Hosted by Reema Khrais, each episode goes into topics like managing income differences in friend groups, negotiating salary, talking about debt, and more with relatable stories and tips on how to manage the issues in your own life. I appreciate that the throughline for these stories is an acknowledgment of just how hard these conversations can be. The episodes are short, but the impact of each one has lasted for me. I recommend you checking them out too.
Standout Ep – I have class anxiety
So Money with Farnoosh Torabi
(multiple episodes each week)
I came across So Money when Farnoosh was announced as a speaker for an upcoming women’s money conference I’ll be attending (I’m telling y’all, I’m into this now). I rushed to check out her podcast, and was so delighted to hear the tone and substance of her financial advice. She mixes up the show with a blend of interviews, and a recurring “Ask Farnoosh” segment where she answers listener questions in depth.
As with the women before, I always appreciate any financial advice that acknowledges that one plan doesn’t fit all, and the rules aren’t always the same for everyone. Farnoosh’s approach allows for differing circumstances, and seeks to help people “live a richer, happier life.”
Standout Ep – 945: Ladies Get Paid Founder Claire Wasserman
Clever Girls Know
(roughly twice monthly)
I came across the Clever Girls Know podcast through the Instagram account for the parent company, Clever Girl Finance. (By the by, I could do a whole separate list like this about Instagram accounts to guide your money journey!) Founded by Bola Sokunbi, the advice is accessible and approachable, while also holding readers/users/listeners to account.
Both the podcast and the Instagram account work in support of the Clever Girl Finance platform, which offers articles, resources, and online courses to help you organize and maintain a strong and secure relationship with your money.
Standout Ep – 122: Pricing Your Products and Services + Money Mindset Tips to Succeed in Business with Tess Wicks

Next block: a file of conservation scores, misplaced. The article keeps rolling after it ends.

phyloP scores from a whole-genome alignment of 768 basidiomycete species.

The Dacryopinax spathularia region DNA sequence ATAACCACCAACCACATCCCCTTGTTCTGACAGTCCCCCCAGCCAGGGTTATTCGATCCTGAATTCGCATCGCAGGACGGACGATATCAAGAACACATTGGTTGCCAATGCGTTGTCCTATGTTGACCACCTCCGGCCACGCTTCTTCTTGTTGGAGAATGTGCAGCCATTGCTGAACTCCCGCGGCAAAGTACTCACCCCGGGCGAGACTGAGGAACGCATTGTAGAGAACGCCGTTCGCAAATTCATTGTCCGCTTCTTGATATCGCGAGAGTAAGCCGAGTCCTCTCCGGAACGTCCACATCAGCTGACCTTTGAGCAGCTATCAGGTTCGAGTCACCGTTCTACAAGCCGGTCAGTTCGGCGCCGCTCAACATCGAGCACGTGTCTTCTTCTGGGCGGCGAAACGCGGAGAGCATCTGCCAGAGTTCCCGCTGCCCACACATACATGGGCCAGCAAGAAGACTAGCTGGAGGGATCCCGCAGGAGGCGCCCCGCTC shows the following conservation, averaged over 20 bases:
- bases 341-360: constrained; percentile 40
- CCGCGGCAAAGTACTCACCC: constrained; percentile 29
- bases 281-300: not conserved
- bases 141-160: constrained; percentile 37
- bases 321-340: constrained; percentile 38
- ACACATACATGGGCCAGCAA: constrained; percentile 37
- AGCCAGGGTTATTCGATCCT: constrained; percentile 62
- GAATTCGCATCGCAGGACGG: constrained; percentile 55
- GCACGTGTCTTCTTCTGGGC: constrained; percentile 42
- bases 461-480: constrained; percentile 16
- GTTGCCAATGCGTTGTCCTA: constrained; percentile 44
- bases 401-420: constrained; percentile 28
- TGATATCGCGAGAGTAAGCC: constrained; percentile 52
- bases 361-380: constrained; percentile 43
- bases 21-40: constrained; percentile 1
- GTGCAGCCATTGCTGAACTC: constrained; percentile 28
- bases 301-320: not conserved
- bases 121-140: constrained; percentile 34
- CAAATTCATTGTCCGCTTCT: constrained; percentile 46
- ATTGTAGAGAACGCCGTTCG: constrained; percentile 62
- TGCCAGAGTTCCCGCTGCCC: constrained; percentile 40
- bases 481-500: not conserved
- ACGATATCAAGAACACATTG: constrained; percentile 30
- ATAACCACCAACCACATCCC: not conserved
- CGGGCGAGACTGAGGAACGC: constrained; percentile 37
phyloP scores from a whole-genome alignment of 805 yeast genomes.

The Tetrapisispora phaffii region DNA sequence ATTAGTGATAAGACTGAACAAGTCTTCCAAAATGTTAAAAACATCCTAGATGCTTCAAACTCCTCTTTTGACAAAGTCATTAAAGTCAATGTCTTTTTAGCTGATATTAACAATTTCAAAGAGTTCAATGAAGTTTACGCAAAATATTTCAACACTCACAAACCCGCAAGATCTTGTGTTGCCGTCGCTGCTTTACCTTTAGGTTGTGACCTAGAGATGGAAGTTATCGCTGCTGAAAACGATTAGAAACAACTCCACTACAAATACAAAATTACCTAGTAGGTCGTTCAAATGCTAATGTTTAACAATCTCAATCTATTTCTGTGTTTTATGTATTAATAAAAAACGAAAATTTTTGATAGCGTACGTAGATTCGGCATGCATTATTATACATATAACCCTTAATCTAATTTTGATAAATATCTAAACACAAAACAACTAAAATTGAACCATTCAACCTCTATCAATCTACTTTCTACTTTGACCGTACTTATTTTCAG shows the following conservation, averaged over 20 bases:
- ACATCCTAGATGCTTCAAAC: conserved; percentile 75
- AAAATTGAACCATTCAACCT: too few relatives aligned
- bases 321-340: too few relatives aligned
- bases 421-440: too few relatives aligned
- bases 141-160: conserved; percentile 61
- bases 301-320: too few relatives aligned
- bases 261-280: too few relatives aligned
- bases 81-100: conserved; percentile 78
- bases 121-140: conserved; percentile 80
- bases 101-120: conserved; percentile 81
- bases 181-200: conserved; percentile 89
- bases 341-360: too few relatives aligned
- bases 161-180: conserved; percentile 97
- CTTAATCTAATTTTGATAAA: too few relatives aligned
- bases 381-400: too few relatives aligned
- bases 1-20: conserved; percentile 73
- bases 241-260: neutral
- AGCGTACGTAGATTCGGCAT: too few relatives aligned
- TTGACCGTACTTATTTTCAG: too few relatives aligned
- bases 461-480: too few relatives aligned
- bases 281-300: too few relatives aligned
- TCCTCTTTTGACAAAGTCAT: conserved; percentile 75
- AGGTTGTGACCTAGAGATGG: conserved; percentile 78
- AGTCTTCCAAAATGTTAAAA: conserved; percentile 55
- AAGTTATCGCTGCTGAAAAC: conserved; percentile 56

Brunch and Budget
(roughly twice monthly)
I learned about Brunch and Budget from host Pamela Capalad’s appearance on The Deliberate Freelancer. I was so pleased with the advice she presented on that show, I hopped over to see what she had to offer. Her approach, interspersing financial advice with music that frequently applies to the topic at hand, makes these challenging topics feel comfortable and conversational…not unlike her approach to dispensing financial advice: meeting over brunch.
Standout Ep – 211: Back to Basics – Your Money Personality
Secrets of a Money Mogul
(currently on hiatus)
I had the pleasure of meeting the host of this podcast, Jalesa Ann, at Podcast Movement back in August. She presented a wonderful session about marketing podcasts – and rolled admirably with a disruption in the form of a fire alarm – and got me intrigued about the advice she was dispensing on her podcast.
Just as she was on stage, Jalesa talks about money on the podcast in an empowering, caring, and accessible way. She mixes longer episodes with tips and strategy, in with shorter “motivational minutes” to keep you moving forward even when saving, investing, and getting by feel difficult. There are faith-based elements incorporated into the show, which can be important for those who acknowledge faith as a piece of their money journey. And on the whole, she brings a grounded and inspirational mindset to understanding and taking control of your money.
Standout Ep – 18: Financial Freedom Ain’t Free
Michelle is Money Hungry
(several episodes monthly)
Michelle Jackson co-presented alongside Jalesa Ann at Podcast Movement, so I naturally had to check out her podcast as well. As a fellow “multipotentialite,” I knew that what she had to say would resonate with me. And true to form, she spoke quite a bit about how money works for freelancers and the self-employed. I appreciate how she speaks openly about the challenges of working in this fashion, and the industriousness with which she secured her financial security…while also making time and space to try new things.
Standout Ep – How to Get Paid What You’re Worth
What pods did I miss? Anything I should be listening to?